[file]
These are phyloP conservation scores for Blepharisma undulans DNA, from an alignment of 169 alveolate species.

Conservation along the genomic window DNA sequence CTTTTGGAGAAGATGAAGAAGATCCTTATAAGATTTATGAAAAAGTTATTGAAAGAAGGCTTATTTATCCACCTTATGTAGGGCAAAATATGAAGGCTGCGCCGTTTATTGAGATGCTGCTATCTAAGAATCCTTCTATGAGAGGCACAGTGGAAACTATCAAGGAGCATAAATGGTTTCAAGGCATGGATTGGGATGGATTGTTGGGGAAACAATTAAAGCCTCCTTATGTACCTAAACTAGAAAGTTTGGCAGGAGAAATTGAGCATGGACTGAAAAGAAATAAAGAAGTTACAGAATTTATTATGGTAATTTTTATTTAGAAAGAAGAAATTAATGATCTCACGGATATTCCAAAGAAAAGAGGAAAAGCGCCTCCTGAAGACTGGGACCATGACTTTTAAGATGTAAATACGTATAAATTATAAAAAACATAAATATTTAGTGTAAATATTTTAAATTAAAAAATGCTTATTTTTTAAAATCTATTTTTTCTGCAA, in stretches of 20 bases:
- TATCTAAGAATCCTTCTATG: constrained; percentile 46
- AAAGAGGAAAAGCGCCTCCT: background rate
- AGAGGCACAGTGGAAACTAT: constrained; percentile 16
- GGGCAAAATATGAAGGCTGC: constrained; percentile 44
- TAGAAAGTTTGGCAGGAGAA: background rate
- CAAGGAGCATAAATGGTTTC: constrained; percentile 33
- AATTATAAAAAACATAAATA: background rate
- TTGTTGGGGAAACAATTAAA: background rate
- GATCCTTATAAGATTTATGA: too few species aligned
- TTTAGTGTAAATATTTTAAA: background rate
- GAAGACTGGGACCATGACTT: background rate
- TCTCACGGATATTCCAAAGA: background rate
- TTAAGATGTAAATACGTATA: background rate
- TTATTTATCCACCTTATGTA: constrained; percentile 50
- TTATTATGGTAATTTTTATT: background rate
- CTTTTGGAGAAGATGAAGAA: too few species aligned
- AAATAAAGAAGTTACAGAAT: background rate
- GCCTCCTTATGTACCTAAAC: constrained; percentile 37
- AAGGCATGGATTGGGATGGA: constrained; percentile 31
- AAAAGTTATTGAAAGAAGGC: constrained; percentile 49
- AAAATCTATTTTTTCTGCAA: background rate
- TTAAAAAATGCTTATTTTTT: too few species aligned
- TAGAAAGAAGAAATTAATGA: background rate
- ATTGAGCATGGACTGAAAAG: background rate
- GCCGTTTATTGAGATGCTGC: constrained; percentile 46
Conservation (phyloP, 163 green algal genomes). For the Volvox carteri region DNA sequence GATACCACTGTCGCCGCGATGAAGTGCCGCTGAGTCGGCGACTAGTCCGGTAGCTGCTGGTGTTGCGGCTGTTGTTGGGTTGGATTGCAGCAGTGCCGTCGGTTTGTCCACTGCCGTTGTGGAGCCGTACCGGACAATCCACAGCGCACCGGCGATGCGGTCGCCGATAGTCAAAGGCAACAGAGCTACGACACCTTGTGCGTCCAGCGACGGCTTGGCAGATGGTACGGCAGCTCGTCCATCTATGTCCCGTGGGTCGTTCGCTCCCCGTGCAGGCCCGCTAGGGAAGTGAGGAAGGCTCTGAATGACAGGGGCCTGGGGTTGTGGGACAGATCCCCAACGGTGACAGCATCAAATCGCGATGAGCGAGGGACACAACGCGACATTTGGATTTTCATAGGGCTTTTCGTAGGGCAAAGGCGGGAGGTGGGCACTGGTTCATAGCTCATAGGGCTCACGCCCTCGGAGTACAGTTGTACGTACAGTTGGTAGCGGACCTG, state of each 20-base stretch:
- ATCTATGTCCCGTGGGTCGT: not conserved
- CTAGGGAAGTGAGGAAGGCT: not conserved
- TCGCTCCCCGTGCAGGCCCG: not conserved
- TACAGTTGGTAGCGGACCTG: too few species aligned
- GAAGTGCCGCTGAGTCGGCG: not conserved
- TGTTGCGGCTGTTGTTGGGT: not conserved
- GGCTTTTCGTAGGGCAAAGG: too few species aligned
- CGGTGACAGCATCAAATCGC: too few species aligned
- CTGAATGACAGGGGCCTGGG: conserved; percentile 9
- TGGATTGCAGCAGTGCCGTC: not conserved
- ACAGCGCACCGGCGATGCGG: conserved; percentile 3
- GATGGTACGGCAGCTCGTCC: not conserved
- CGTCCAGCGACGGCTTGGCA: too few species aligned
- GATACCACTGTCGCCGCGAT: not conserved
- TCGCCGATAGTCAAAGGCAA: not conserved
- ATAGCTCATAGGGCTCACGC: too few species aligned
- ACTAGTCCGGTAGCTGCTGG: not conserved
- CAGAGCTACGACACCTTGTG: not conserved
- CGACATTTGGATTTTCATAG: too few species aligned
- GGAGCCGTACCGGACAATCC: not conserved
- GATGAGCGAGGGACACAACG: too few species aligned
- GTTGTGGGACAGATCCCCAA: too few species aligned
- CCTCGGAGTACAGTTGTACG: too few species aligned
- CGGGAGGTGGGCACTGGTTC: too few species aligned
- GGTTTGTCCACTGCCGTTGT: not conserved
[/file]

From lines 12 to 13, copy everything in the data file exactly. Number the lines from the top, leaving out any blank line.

- TTTAGTGTAAATATTTTAAA: background rate
- GAAGACTGGGACCATGACTT: background rate